Tuesday, March 08, 2011

What The Hell Is Wrong With Arizona? Let's Start With Trent Franks


After Roy Ashburn, a by then chastened California Republican state Senator, was arrested, drunk, in a car with a young male prostitute he apologized, sincerely, for leading an anti-gay Republican jihad in the state Senate and tried to explain why he had done it. There is no member of the U.S. Congress who should pay more attention than vicious homophobe and closet case Rep. Trent Franks (R-AZ):
Patt Morrison: "A lot of people, gay or straight, are probably wondering why you voted even against issues like insurance coverage for same-sex partners."

Senator Roy Ashburn: "The best I can do is to say that I was hiding. I was so in terror I could not allow any attention to come my way. So any measure that had to do with the subject of sexual orientation was an automatic 'no' vote. I was paralyzed by this fear, and so I voted without even looking at the content. The purpose of government is to protect the rights of people under the law, regardless of our skin color, national origin, our height, our weight, our sexual orientation. This is a nation predicated on the belief that there is no discrimination on those characteristics, and so my vote denied people equal treatment, and I'm truly sorry for that."

Why bring it up today? Well, aside from having learned nothing from the torment of a dozen Republican colleagues-- like him frightened and hysterical closet cases who have gone out of their way to target gay families for abuse and have then been outed, disgraced for hypocrisy and shunned-- Franks is seriously considering a run for the open Arizona Senate seat being abandoned by Jon Kyl. If he does enter the race, he sets up a social versus fiscal conservative primary battle with Jeff Flake, a far more respected Goldwater-type Republican-- far right but not a drooling hate-monger. Franks is a drooling hate-monger and the primary campaign will be a bizarre circus. And in red, red Arizona, it's likely whoever emerges the winner will be going to the U.S. Senate. This morning I re-read a passage that struck with me about the political situation in Arizona in Will Bunch's extraordinary book, The Backlash.
It is here-- in a land of luscious painted deserts bisected by blue highways, in the forty-eighth state, in practically the farthest corner of the United States from the temperate, coastal habitat of the Founding Fathers-- where the rubber finally met the road for backlash against the presidency of Barack Obama. It is as if the rising mercury in these arid badlands was symbolic of the skyrocketing political temperatures, where the promise of an American melting pot gave way to the realities of immigration and fears over our national identity in the twenty-first century.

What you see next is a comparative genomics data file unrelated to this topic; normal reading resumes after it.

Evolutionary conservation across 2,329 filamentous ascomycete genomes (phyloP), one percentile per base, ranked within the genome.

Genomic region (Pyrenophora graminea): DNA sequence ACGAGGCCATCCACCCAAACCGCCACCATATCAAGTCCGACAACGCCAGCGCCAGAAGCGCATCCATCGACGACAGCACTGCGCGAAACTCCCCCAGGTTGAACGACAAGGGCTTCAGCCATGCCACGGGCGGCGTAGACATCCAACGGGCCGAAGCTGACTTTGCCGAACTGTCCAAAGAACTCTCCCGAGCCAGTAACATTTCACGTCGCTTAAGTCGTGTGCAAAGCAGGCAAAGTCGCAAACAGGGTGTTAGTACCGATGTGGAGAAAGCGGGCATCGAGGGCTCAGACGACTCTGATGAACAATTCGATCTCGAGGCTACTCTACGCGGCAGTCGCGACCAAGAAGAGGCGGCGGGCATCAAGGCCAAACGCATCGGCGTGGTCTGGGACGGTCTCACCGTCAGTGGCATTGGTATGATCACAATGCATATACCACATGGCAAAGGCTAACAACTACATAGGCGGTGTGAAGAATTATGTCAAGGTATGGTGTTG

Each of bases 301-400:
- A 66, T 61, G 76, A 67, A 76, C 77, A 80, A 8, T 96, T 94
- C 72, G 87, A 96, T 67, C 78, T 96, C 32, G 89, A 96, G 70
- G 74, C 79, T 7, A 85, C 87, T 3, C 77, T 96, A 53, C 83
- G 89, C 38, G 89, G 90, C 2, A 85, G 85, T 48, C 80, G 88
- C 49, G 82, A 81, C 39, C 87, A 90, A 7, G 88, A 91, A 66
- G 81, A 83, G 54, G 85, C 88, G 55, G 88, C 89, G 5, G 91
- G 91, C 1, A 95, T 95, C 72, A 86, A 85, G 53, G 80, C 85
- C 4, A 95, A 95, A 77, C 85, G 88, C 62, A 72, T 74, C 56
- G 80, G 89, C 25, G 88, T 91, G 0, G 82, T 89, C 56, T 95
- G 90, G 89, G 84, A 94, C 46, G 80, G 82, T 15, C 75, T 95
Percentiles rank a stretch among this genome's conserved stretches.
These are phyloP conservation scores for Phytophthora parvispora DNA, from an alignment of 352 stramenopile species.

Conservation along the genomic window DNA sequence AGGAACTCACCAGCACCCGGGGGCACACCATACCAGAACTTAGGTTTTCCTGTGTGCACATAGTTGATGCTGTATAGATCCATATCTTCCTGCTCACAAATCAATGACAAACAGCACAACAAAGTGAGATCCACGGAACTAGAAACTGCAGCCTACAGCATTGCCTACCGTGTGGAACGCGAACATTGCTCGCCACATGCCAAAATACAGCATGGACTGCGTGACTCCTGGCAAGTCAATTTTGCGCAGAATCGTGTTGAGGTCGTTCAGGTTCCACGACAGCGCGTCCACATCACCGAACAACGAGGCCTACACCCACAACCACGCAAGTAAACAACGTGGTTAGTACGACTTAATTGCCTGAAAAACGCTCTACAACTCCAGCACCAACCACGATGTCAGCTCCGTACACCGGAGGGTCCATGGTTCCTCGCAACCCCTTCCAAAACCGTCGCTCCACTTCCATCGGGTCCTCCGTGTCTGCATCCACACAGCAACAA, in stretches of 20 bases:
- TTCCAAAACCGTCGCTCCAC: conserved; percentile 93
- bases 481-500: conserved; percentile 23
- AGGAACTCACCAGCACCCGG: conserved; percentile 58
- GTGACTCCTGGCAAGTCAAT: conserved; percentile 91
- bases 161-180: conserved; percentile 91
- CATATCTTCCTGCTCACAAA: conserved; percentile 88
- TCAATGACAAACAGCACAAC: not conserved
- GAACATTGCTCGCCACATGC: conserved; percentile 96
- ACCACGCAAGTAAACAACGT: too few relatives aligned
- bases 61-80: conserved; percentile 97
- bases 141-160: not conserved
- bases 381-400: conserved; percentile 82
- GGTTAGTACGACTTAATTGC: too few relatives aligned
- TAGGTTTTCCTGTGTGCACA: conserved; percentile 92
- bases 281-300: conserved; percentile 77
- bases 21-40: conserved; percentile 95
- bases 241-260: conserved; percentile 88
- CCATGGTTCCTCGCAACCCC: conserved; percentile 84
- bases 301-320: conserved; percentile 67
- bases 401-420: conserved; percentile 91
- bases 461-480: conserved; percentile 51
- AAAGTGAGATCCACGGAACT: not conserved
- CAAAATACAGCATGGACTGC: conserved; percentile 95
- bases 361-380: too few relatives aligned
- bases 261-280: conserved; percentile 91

Arizona had it all. The loose strands of unrest that you witnessed in other corers of the United States-- the gun worship of Knob Creek, the strange notion that Barack Obama was "not American," all the paranoia about Washington and "socialists" and big government-- were all wrapped together there with a big xenophobic bow. Geographically, this might be the extreme lower-left corner of America, but it was increasingly clear that the Grand Canyon State was the center of a great divide cleaving the nation in two.

The rest of the nation probably should have seen in coming. Political rage had been simmering here for years-- even when economic good times and a real estate boom tamped down the natural tensions between a mostly white, older, transient citizenry and a blue-color work force heavily comprised of undocumented Hispanics. The angry background noise was also submerged in the 2008 elections when the moderate and-- at the time, anyway-- self-proclaimed maverick Republican John McCain became the political face that Arizona was proud to show the rest of the nation. In particular, the middle-of-the-raod albeit occasionally mixed signals that the longtime GOP senator sent out on immigration meant that most outsiders weren't aware of just how angry the talk had become on the radio down in McCain's hometown, and many didn't know about the armed Arizonans patrolling the barren border regions or harassing the day laborers.